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Missouri task force blows methamphetamine cover

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Meth Dealer sentenced to 10 years in prison

A prolific Livingston drug dealer has received a 10-year prison sentence after a significant methamphetamine bust.

During an undercover operation by the Missouri Drug Task Force, a massive drug conspiracy within Gallatin and Broadwater has been disbanded, removing a considerable amount of lethal meth from the streets.

Through an informant, police established in 2016 that Ryan Frank Cervantes was working for one of the largest drug suppliers in the area.  During the operation, police observed Cervantes for many months and, in December 2016, an undercover officer of the task force was seen purchasing drugs from the dealer, via an associate, at a Super 8 Motel in Bozeman.

On further investigation, police discovered that Cervantes (27) was a known supplier for up to 50 customers in the area and that he was working for a known dealer named Edward Ellington.  Cervantes worked for Ellington Between July 2016 and May 2017 as part of a dangerous and widespread network of methamphetamine dealers.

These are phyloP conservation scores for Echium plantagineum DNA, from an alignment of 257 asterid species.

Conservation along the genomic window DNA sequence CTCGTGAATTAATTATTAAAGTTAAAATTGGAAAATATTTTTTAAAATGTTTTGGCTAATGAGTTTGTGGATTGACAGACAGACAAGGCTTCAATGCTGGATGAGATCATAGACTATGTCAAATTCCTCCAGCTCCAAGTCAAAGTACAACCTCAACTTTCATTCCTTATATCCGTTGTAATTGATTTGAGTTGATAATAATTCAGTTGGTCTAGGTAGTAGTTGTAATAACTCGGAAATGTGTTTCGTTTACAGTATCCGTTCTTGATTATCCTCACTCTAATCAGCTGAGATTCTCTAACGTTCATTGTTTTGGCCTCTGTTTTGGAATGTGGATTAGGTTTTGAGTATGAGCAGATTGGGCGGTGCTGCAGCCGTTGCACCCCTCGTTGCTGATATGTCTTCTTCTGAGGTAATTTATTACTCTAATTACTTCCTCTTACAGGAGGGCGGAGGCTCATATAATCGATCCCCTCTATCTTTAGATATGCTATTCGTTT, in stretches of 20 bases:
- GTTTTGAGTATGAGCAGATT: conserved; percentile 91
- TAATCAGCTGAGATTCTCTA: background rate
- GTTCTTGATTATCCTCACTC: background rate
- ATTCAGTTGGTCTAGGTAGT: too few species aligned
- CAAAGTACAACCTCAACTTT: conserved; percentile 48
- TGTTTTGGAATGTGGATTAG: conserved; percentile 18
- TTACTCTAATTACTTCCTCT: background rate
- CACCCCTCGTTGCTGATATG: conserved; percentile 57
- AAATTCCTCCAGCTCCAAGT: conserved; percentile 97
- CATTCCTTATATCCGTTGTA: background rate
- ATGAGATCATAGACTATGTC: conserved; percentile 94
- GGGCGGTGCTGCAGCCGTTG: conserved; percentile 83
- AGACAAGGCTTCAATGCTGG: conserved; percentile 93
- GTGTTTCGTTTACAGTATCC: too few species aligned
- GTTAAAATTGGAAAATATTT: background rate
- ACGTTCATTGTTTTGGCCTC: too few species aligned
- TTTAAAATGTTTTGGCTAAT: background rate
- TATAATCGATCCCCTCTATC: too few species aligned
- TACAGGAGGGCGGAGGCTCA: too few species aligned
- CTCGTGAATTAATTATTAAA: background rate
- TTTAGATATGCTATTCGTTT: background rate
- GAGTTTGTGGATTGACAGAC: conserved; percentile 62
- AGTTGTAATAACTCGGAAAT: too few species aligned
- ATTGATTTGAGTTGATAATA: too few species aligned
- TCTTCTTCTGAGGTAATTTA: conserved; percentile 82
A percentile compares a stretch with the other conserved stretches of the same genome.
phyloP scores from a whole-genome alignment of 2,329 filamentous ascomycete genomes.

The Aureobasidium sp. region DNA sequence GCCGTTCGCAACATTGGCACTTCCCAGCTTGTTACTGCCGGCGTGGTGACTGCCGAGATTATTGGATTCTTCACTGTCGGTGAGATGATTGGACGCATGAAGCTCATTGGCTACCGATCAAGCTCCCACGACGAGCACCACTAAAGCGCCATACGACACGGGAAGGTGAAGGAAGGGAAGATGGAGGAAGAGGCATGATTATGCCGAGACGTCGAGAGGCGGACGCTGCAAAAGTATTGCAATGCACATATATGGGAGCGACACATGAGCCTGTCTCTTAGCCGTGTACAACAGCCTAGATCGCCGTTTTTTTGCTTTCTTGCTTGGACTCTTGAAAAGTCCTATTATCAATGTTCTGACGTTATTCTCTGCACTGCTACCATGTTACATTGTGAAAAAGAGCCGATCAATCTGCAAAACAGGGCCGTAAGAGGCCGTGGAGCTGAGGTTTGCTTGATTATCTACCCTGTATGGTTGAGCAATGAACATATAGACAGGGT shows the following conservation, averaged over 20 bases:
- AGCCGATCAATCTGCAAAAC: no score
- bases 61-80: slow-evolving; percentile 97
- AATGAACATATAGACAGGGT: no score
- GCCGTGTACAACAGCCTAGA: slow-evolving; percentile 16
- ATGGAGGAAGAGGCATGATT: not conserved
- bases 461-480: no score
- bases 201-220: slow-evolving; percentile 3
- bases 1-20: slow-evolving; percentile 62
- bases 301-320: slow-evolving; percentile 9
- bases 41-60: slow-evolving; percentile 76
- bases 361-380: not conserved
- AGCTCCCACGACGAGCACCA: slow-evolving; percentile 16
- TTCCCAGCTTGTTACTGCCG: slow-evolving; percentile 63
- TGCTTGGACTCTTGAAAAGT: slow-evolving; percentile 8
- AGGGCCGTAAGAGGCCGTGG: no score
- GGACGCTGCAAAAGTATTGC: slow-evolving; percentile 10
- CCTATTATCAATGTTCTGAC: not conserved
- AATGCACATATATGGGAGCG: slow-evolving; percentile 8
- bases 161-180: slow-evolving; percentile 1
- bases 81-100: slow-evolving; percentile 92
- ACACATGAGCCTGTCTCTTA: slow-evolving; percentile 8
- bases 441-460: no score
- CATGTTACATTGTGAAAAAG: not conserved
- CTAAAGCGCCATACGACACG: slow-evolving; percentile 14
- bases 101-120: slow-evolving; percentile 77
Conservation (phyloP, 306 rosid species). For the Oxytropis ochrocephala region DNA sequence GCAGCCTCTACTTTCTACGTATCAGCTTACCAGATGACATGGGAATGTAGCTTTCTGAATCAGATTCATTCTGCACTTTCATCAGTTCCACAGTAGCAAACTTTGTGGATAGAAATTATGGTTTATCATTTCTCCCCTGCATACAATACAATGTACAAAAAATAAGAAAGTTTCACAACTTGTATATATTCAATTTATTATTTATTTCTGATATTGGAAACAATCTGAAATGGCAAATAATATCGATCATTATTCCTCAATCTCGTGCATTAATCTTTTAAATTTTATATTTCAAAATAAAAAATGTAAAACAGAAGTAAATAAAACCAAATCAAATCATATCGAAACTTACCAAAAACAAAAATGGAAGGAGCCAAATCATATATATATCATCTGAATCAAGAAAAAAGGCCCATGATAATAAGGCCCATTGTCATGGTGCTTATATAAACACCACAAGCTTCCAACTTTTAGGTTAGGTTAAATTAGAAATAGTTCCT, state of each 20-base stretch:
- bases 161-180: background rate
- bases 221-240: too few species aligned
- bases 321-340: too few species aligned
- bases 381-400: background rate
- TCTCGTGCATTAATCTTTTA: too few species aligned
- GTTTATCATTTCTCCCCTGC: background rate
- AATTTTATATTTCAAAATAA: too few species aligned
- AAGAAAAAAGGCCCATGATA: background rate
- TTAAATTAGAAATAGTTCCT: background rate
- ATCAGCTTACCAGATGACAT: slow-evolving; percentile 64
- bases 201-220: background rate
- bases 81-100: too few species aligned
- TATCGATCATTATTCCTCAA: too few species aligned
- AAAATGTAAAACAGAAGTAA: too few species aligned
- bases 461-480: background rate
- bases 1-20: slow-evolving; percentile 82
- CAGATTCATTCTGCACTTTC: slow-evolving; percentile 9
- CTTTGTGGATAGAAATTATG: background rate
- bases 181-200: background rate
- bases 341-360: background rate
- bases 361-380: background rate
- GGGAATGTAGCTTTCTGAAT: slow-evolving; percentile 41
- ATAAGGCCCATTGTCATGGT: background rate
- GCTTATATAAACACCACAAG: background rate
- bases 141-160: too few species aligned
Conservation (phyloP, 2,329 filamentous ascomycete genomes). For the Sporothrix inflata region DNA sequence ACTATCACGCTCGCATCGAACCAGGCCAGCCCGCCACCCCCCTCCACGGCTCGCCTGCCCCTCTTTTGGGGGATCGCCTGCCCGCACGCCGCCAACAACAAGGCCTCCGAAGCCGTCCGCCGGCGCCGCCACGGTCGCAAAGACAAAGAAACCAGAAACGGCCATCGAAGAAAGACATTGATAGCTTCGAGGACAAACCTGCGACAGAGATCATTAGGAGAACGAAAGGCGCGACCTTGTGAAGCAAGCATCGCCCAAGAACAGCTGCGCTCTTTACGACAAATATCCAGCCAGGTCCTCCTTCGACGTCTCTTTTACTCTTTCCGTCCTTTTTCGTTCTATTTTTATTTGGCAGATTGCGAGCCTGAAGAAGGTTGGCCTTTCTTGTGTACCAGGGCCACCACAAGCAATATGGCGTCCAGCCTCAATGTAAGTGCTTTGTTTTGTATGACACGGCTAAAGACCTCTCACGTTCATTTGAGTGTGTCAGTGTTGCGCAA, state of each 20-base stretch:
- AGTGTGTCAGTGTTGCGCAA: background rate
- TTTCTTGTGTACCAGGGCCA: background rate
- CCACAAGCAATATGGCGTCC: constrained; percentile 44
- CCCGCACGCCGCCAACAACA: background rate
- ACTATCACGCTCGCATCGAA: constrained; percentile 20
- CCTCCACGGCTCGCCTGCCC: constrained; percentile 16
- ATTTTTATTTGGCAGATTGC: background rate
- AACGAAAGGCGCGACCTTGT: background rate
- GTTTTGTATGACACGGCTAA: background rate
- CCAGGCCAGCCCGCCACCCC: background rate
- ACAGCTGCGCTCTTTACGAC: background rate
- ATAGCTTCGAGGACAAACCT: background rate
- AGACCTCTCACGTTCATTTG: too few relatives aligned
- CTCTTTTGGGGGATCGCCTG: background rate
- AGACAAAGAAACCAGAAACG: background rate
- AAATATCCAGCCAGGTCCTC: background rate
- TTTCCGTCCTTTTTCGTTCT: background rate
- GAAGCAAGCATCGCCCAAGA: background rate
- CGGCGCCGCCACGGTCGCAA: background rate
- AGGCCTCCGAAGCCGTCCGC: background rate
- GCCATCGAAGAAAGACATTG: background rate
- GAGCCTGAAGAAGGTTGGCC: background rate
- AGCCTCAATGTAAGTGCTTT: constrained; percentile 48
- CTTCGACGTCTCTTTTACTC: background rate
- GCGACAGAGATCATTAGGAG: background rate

Cervantes, who pleaded guilty to distribution of methamphetamine and conspiracy to possess methamphetamine with intent to distribute, between 2016 and 2017, was sentenced to 10 years in prison and, on release, will be subject to a further ten years of supervision.  Ellington is charged with the same offenses after being found with meth paraphernalia, $3,700 in cash and a firearm, and, is due to be sentenced on 24th May. It is expected that Ellington’s sentence will be the same, if not harsher, than that of Cervantes.

Sentencing Senior District Judge, Charles Lovell, called the arrests and subsequent charges a victory for the Missouri Drug Enforcement Agency as well as for the Project Safe Neighborhoods Program which works toward removing dangerous drugs from the streets and reducing violent crime.

The Department of Justice implemented a program called “Project Safe Neighborhoods” which Thursday’s sentencing fell under, its focus being on reducing violent crime.

This positive result for Missouri follows on the heels of a nationwide campaign by President Donald Trump and First Lady Melania Trump in the war against drugs.  The new campaign will include improved education, more widely available treatment, employment programs for addicts and, tougher sentences for persistent offenders.

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